Mary Dejevsky: Why we should all fear for friends who insist on cycling in the city


Mary Dejevsky
Wednesday 01 February 2012 01:00 GMT

Early in the morning, with the wind in my hair, the sun dappling the streets and the parks a-quiver with birds and ducks, I'm almost tempted to cycle in the city. Almost, but not quite. My reverie is invariably interrupted by a thundering juggernaut – what are they doing in city streets anyway? – or the news, from a colleague, from a friend, of the latest casualty. This week, one of those casualties was none other than the transport minister, Theresa Villiers. She broke her collar-bone while cycling to work.

After a couple of years when fatalities among London cyclists fell, last year they rose, with 16 people killed. But the decline was always deceptive. The serious injury toll has hovered around 400; that is eight a week. Last year, these figures included a colleague, James Moore, who received multiple injuries and testified in court (on crutches) earlier this week, when the driver of the tanker that ran him over was acquitted of careless driving. The year before, another colleague fractured his pelvis in a cycling accident; a young journalist on The Times has been in a coma since an accident last November.

As a pedestrian and a weekend car driver, I'm under no illusions about how pesky (and dangerous) cyclists can be. The one-handed talker, wobbling everywhere as he uses his phone, is a particular hate. So are the tourists on "Boris-bikes" who have no clue about the rules of the road, even if they manage to stay on. There is also the scourge of headphones that insulate road-users from noise they should heed.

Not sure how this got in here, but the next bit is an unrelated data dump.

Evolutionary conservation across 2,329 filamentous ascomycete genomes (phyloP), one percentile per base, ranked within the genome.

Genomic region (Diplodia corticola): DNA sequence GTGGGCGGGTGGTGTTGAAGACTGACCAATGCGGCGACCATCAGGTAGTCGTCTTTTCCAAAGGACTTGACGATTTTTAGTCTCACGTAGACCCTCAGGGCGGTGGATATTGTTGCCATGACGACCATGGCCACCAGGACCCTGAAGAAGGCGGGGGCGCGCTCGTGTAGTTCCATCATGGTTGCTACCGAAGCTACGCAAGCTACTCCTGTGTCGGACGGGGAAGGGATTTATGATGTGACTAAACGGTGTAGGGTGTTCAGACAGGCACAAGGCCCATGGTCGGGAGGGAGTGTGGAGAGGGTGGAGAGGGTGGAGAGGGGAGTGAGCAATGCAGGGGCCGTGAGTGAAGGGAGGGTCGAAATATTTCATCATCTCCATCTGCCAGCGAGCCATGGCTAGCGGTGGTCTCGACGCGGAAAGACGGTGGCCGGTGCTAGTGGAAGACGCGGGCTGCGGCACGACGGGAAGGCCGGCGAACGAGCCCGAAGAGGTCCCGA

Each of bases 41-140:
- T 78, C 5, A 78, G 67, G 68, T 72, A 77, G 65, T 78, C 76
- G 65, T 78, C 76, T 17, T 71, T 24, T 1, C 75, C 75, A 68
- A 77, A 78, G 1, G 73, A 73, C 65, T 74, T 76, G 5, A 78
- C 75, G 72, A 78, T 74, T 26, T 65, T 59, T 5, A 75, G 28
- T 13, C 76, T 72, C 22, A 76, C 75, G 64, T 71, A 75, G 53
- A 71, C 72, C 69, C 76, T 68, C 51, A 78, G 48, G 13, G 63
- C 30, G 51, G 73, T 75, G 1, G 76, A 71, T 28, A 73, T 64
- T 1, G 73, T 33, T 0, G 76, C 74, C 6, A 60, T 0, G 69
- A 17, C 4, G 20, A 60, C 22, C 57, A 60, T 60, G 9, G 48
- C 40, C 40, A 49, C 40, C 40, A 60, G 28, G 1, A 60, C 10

But the fact is that, however competent the cyclist, in a contest between motor- and pedal-power, motor-power will win. Cycling through the parks on a special path is one thing; mixing it with buses, lorries and cabs on a major road is quite another. However clearly demarcated a cycle lane might be – and some are painted bright blue – they are only as protective as the other traffic allows them to be. If, as on many roads, cyclists and buses must share a lane, the consequences can be lethal.

Given the enthusiasm with which London and its visitors have embraced "Boris bikes" and the recent efforts to signpost cycle routes, you would have thought that just a bit more thought (and cash) could have been earmarked for kerbing off cycle lanes, as in most Continental cities. This might entail expensive reapportioning of pavement and road space – but this is already being done in some of the most central areas, without any more space allocated to cyclists.

This is a missed opportunity, and it blights what should be an enjoyable experience. A letter-writer to The Independent last year observed that London cyclists seemed to be waging an angry crusade, compared with their more relaxed peers elsewhere. I agree. But as long as so many city cycle routes remain a hostile environment, our cyclists – or so they might argue – must stay angry to survive.

Please, doc, don't let me be first!

Zapping around the TV channels last week, I paused at a scene that looked familiar. It turned out to be the opening episode of Junior Doctors, whose new series is set at the Chelsea and Westminster. The familiarity was because this is where I was an all-too frequent visitor last winter after breaking my foot (not in a cycling accident). And I have to say it was pretty scary to watch, courtesy of BBC3, what our brand-new doctors were doing just days after graduation: their first blood test, their first cardiac arrest, their first death certificate. Most terrifying, though – unless the camera was lying for dramatic effect – was the conspicuous absence in many cases of a consultant. Surely there should always be an experienced doctor there to supervise, even in A&E and even on the night shift? Of course, new doctors have to practise on someone, but, as I said to myself selfishly, please not on me!

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